SESSION TITLE: Miscellaneous Cases II
SESSION TYPE: Affiliate Case Report Slide
PRESENTED ON: Sunday, October 27, 2013 at 01:15 PM - 02:45 PM
INTRODUCTION: Rosai-Dorfman disease (RDD), also known as sinus histiocytosis with massive lymphadenopathy, is mostly reported in Afro-Carribean population during the first or second decade of life. The definite etiology of this disease is unknown.
CASE PRESENTATION: A 33 year old African American woman was referred to pulmonary clinic for evaluation of dry cough and dyspnea on exertion for 3 years. Three years before, she presented to ED with cough and right sided pleuritic chest pain. CT chest performed in the ED revealed a soft tissue density in the right inferior hilum suggestive of post obstructive pneumonia or granulomatous process (Image 1a). Patient did not establish with a PCP until recently with the physician who referred her to us for a persistently abnormal CT chest which revealed increasing soft tissue density in the right inferior hilum with compression of the lower lobe bronchus suspicious for granulomatous disease or malignancy (Image 1b). Physical examination was unremarkable. Surgical biopsy revealed diffuse histiocytic and plasmacytic infiltration of the lung parenchyma with "emperipolesis" of plasma cells within the histiocytes (Image 2). The histiocytes were strongly positive for S100 and CD68 confirming RDD of the lung. Two months after diagnosis, the patient remains asymptomatic.
DISCUSSION: RDD is characterized by benign proliferation of histiocytes within lymph node sinuses and lymphatics in extra nodal sites. The most common presentation is bilateral massive painless cervical lymphadenopathy accompanied by fever and weight loss. Involvement of the larynx, lung, and pleura is rare and comprises 3% of extranodal cases. Cough and dyspnea are the most common presenting symptoms of RDD of the lung. Mediastinal lymphadenopathy is the most common intrathoracic manifestation followed by airway disease, pleural effusion, cystic and interstitial lung disease. The clinical course can be unpredictable with intermittent symptoms. The definitive treatment for RDD is yet to be identified. Patients can be observed if RDD lesions are not massive. Steroids may be initiated in case of fever > 38 C without documented infection or sudden lymph node enlargement. Surgical debulking or radiotherapy can be considered in life threatening situations due to massive lymphadenopathy. Various chemotherapeutic agents have been used without much success. Prognosis is variable.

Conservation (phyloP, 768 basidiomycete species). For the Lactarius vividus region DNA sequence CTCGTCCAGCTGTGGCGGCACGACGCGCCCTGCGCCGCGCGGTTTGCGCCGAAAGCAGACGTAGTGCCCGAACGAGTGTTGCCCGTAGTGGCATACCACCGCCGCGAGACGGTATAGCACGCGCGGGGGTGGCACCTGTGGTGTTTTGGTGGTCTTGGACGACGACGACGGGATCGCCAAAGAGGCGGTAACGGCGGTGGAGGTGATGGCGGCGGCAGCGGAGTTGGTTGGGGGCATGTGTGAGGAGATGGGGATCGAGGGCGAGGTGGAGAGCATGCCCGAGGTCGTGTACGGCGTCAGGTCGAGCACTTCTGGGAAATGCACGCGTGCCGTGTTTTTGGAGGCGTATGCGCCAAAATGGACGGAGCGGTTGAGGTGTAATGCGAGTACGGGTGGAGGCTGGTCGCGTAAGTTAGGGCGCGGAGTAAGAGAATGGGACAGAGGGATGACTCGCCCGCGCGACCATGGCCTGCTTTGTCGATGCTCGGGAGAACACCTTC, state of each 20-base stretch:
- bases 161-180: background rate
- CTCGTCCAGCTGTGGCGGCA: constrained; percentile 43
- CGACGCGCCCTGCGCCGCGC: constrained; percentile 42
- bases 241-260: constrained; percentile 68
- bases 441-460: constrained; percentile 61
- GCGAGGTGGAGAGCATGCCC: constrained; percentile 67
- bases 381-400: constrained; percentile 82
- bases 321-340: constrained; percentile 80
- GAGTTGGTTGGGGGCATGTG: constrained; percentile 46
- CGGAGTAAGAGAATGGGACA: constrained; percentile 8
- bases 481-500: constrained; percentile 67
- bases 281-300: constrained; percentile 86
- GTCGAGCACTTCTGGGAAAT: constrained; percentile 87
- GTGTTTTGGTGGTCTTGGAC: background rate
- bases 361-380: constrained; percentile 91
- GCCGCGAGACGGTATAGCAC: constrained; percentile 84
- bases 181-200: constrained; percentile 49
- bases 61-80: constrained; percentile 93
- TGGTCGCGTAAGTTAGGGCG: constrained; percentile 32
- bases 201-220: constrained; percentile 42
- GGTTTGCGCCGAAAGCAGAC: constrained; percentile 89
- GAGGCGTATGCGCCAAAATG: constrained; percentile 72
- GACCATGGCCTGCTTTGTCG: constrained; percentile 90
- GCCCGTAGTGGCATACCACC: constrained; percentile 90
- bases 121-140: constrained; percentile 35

CONCLUSIONS: RDD is metabolically active and shows increased uptake on the PET scan raising the suspicion for malignancy. RDD of the lung needs to be differentiated from carcinoma, melanoma, lymphoma, Langerhans cell histiocytosis, sarcoidosis, histoplasmasis, and tuberculosis. Treatment may not be necessary as the disease is often self-limiting.
Reference #1: Cartin-Ceba R, Golbin JM, Yi ES, Prakash UB, Vassallo R. Intrathoracic manifestations of Rosai-Dorfman disease. Respir Med. 2010;104(9):1344-9.
Reference #2: Ali A, Mackay D. Rosai-Dorfman disease of the lung. Thorax. 2009;64(10):908-9.
DISCLOSURE: The following authors have nothing to disclose: Vijaya Sivalingam Ramalingam, Tilottama Majumdar, Arjun Rao
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